When we venture outside our comfort zones to experience new surroundings, a different daily schedule, new ideas, and meaningful interaction with people heretofore unknown to us, our perspective shifts! Habit loosens its hold on our thoughts and feelings. Want to see your life from a refreshingly open point of view? Break away from your habits on a retreat. “Habit enables us to cling to the familiar, to the self we think we know with a persistence almost irresistible. An anodyne for the terror of the unknown, it effectively keeps us from knowing, and is fatal in itself. Habit is a fiction the organism requires to dim perception. It screens us from the world, and from the true world of the self. Habit—no matter how intense the suffering it causes—is the last thing the personality will give up. It is arming itself against danger. The weapons may be more painful to use than the pain they seek to deflect. No matter. Habit allows us to live—by which Proust means it allows us to exist while it simultaneously compels us to miss Life.” ― Howard Moss, The Magic Lantern of Marcel Proust.

2. Rekindled Friendship with Yourself. 

We come to know ourselves primarily through two processes: a) Introspection and b) Extrospection.
Retreats are designed to facilitate both. Engaging in group activities in a low-pressure environment reintroduces us to the identities we have constructed for ourselves. We get a chance to review our foundation for relating to the world. On the flip side, the reflective, alone-time built into retreats is the pause we need to confront thoughts and feelings often lost in the shuffle of the daily grind. We rediscover our core motivations and values. Beloved and often forgotten parts of the self re-emerge. The most important new friend we make on retreat may be our long-lost childhood self, the teenage rebel risk-taker or the college idealist we left behind.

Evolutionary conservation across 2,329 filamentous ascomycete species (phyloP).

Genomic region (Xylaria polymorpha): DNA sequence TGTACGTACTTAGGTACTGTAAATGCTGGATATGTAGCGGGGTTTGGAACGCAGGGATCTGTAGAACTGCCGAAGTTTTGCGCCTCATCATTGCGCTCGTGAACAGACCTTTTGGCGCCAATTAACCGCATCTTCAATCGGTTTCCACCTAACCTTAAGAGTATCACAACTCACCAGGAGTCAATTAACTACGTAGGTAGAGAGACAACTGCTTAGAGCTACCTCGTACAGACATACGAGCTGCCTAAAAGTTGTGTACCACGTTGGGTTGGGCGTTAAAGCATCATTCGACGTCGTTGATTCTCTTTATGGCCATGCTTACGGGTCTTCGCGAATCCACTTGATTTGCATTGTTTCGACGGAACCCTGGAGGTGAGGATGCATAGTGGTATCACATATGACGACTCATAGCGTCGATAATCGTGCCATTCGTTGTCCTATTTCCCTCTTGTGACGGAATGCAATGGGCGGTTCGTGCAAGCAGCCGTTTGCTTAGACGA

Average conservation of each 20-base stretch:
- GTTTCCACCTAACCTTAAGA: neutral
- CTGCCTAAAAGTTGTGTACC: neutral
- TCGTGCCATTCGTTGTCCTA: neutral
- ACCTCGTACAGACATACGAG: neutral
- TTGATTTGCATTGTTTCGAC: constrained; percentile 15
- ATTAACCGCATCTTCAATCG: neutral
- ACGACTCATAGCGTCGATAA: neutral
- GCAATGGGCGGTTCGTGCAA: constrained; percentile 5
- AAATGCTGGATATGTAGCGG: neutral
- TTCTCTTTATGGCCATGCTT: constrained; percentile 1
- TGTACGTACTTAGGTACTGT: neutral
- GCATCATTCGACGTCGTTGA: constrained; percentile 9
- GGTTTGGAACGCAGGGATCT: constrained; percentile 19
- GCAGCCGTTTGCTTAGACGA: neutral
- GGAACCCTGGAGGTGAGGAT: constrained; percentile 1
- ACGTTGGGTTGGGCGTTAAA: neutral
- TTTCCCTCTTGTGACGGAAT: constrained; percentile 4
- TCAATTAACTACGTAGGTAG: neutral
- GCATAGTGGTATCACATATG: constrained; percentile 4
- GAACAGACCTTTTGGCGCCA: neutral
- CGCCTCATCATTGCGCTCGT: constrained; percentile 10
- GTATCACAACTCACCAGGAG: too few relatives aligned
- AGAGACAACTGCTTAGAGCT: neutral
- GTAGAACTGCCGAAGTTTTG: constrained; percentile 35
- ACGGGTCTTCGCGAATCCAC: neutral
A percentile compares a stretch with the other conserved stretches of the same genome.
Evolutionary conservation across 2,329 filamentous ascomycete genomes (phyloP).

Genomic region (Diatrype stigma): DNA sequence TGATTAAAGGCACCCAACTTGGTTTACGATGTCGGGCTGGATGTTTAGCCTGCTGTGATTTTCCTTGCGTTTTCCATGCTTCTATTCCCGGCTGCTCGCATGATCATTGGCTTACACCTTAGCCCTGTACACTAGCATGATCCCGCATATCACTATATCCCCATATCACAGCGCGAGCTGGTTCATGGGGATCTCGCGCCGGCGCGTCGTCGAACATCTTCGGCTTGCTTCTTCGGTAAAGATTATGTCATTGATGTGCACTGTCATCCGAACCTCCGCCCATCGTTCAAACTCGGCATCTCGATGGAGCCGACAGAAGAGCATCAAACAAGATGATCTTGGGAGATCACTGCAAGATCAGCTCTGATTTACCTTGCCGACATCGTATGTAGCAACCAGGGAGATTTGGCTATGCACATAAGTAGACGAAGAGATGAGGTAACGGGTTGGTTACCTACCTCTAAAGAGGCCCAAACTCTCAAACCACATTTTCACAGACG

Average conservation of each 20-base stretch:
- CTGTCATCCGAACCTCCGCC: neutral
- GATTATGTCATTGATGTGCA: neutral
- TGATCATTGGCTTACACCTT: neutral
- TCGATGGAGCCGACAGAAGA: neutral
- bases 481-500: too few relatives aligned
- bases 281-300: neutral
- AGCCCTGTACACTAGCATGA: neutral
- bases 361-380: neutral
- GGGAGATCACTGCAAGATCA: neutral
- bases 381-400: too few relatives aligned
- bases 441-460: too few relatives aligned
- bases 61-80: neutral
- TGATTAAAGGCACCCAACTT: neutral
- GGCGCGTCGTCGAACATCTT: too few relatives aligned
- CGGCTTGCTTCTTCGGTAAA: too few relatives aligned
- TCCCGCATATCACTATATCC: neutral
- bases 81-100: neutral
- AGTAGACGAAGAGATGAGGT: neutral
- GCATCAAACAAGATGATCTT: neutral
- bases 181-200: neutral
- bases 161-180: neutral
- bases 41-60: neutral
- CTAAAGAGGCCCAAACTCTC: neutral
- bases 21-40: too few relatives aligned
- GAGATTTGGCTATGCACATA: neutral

3. New Support Networks.

Individuals who commit to any particular retreat will invariably have certain key traits in common. As a bonus, the festive, relaxed environment on retreat is the perfect setting to form new friendships. I met my husband on a vacation, and some of my favorite people from around the world I keep in touch following our shared retreat. A recent Harvard research study found that the greatest predictor of a person's overall happiness is the depth and breadth of their social relationships. Bonding with likeminded people on retreat will definitely boost your happiness and give you a brand new support network!

4. Enhanced Creativity. 

Unusual events have been proven to trigger creative inspiration.  Combine them with travel, and you're on the yellow brick road to a brighter and more purposeful life.  Committing to a retreat involves risk: it may be strange and unusual. You might regret it. But then again, you just might love it. And when you go back to your usual life, you might start on that home project with renewed vigor. You might start writing that short-story you thought about and then forgot. Maybe you'll sign up for a pottery class or dust off your old sketch book. Or maybe you'll even decide to embark on a new career path that's a better fit for your personality and values. You'll never know unless you give it shot.

Do you live in the New York area or feel an urge to visit this neck of the woods? CHECK OUT this 3 night yoga retreat happening in June in a beautiful natural setting on an organic farm!

Happy travels and Namaste!